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Pentagon Papers’ Ellsberg talks about secrets

By John Geluardi Daily Planet Staff
Wednesday February 21, 2001

Daniel Ellsberg, former defense analyst who many say helped end the Vietnam War by leaking the top-secret Pentagon Papers, told a group of 35 people Tuesday that he still has a secret or two.  

The 69-year-old Ellsberg spoke about the reasons he decided to leak the Pentagon Papers, sharply criticized Ralph Nader for costing former Vice President Al Gore the election and spoke of his continued willingness to risk prison again for the sake of truth telling. 

The Berkeley resident was the featured speaker at the Pacific School of Religion’s Real Deal Seminar, which will feature a series of speakers through early May. The seminars are free and open to the public. 

In 1971 Ellsberg, who was a defense analyst with the Rand Corporation, was catapulted into the International spotlight when he leaked a 7,000-page document detailing the United States’ military role in Indochina to the New York Times, the Washington Post and 15 other newspapers.  


The top secret documents, known as the Pentagon Papers, contained evidence of historical patterns of public deception used by government officials to prolong and escalate the war in Vietnam. One example was the 1964 fabrication of an North Vietnamese PT boat attack on the U.S. Destroyer Maddox in the Tonkin Gulf.  

President Lyndon Johnson went on national television the same day of the phony attack and cited it as the reason for a drastic escalation of air strikes in North Vietnam. 

Ellsberg told the group he was philosophically inspired by the writings of Ghandi, Martin Luther King Jr. and Joan Bondurant but said he was motivated to leak the top-secret document by anti-war protesters who were burning their draft cards and going to prison rather than fight in a war they believed to be immoral. 

“I don’t regard myself as a hero but I have many heroes and among them are the 20 year olds who had gone to prison or escaped to Canada,” said Ellsberg, who describes himself as a pacifist. 

After Ellsberg leaked the Pentagon Papers to the press, he turned himself in to the FBI and was charged with 12 felonies for which he faced a possible 115 years in prison. 

“I expected to be sent to jail for the rest of my life,” said Ellsberg who admits he wasn’t thrilled with the idea but knew in his heart it was the right thing to do. “I knew the action would be helpful in shortening the war.” 

Four months after portions of the Pentagon Papers were published, the White House “plumbers” unit - named for role of plugging information leaks for President Richard Nixon’s administration - burglarized Ellsberg’s psychiatrist’s office in an attempt to steal his files to publicly embarrass and discredit him. The Washington Post discovered a year later that Nixon advisor John Ehrlichman had ordered the burglary. Ehrlichman would later serve 18 months in prison for obstruction of justice. 

In May, 1973, a federal judge dropped all the charges against Ellsberg.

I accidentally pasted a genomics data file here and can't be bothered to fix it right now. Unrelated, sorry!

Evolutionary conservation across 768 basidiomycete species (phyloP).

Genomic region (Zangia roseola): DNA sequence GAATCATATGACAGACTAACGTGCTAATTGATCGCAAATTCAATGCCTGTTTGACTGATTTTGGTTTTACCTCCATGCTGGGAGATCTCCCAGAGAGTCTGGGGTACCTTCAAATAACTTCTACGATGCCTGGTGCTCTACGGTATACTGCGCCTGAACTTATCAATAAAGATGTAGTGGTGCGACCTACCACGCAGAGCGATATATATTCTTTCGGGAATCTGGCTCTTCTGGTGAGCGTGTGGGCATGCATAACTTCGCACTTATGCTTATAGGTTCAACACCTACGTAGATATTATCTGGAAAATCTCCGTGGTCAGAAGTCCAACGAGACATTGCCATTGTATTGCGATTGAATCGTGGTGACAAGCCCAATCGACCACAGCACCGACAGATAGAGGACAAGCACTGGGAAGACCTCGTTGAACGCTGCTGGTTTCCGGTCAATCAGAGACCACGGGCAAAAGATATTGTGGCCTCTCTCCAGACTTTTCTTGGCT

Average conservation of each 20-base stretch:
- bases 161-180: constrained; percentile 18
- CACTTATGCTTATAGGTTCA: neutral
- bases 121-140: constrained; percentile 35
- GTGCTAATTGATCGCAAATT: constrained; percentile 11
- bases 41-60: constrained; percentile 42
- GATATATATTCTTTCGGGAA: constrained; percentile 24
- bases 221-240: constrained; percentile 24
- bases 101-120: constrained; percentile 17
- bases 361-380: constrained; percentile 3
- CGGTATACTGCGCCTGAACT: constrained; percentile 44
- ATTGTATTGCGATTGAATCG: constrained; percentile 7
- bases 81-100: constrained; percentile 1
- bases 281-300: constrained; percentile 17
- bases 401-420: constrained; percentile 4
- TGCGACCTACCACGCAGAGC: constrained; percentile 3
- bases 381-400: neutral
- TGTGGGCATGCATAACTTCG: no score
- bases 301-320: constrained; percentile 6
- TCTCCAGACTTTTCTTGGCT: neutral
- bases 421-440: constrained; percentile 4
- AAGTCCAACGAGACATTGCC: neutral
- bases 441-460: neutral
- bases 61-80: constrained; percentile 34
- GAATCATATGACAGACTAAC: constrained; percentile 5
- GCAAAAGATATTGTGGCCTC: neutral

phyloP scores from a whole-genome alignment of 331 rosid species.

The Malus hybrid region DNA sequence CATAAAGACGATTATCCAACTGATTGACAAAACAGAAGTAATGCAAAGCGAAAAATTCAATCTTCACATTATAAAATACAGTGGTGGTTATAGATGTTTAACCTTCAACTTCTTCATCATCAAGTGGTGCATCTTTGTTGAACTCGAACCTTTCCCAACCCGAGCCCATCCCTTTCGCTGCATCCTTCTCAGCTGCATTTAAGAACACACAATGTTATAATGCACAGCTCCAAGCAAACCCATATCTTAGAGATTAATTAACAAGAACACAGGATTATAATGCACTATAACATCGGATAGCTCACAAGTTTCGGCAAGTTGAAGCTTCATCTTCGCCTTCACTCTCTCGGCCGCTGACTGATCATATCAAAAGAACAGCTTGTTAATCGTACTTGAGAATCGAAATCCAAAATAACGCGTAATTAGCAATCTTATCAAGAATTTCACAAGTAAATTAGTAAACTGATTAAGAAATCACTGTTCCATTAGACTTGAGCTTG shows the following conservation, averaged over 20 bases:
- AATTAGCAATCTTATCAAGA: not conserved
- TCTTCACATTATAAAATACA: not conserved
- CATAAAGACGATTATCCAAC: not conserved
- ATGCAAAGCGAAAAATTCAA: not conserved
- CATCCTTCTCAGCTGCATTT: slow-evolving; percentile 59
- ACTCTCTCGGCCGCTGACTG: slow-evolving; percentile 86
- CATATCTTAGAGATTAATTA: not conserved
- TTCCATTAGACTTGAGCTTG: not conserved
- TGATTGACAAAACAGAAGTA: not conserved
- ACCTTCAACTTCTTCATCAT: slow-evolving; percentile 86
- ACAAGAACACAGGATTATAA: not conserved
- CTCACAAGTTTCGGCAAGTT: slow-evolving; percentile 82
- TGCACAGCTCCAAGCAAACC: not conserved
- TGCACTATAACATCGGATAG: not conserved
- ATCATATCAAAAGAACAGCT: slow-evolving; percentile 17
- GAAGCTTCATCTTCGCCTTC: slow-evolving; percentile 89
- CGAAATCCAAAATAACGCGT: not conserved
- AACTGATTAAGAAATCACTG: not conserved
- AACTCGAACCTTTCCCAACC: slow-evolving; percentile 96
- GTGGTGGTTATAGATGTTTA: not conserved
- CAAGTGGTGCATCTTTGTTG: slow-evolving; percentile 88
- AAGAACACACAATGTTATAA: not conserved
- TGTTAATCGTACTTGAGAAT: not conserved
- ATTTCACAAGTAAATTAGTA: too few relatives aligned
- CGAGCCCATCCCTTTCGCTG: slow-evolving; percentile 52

“I didn’t break any law,” he said. “If I lived in almost any other country, I probably would have been put away for life or worse because most other countries have secrecy laws.” 

Ellsberg said Congress tried to adopt a military secrecy law in October as part of the International Appropriations Act. President Bill Clinton vetoed the secrecy portion of the act before it was approved. 

Ellsberg said it is likely military secrecy laws will be enacted under the Bush Administration. He said if that happens he would gladly risk going back to prison. “I have a few secrets left I would gladly divulge to test the law,” he said. “I’ll give ’em another crack at me. Let’s go to the Supreme Court.” 

Ellsberg said truth telling is critical in today’s environment of toxins and advanced war technology. He said he felt a special kinship with Jeffrey Wigand, a scientist who worked for the tobacco company Williams and Brown. Wigand divulged thousands of pages of documents detailing the tobacco company’s knowledge of the carcinogenic nature of its product. 

Wigand’s story was dramatized in the 1999 movie “The Insider.” 

Ellsberg, who clearly becomes passionate when he discusses politics, minced few words when speaking about presidential candidate and consumer advocate Ralph Nader. Ellsberg blames Nader for Vice President Al Gore’s loss in the presidential elections in November. 

He admits he is no fan of Gore’s but believes the country and the planet would be better served by him than President George Bush. 

“I’m the first to say that both the Republicans and Democrats are wrong but to say there’s no difference between the two parties is either a brazen lie or a statement so divorced from reality it’s psychotic.” 

Nader campaigned on a platform that claimed both Bush and Gore were puppets for the same corporate entities and were nearly identical in political philosophy. Nader won approximately 100,000 voted in Florida, the state that decided the election. 

Ellsberg lives half the year in Berkeley and half in Washington, D.C. He is completing his memoirs and continues to be politically active. 

For more information about the Real Deal Seminars call 849-8229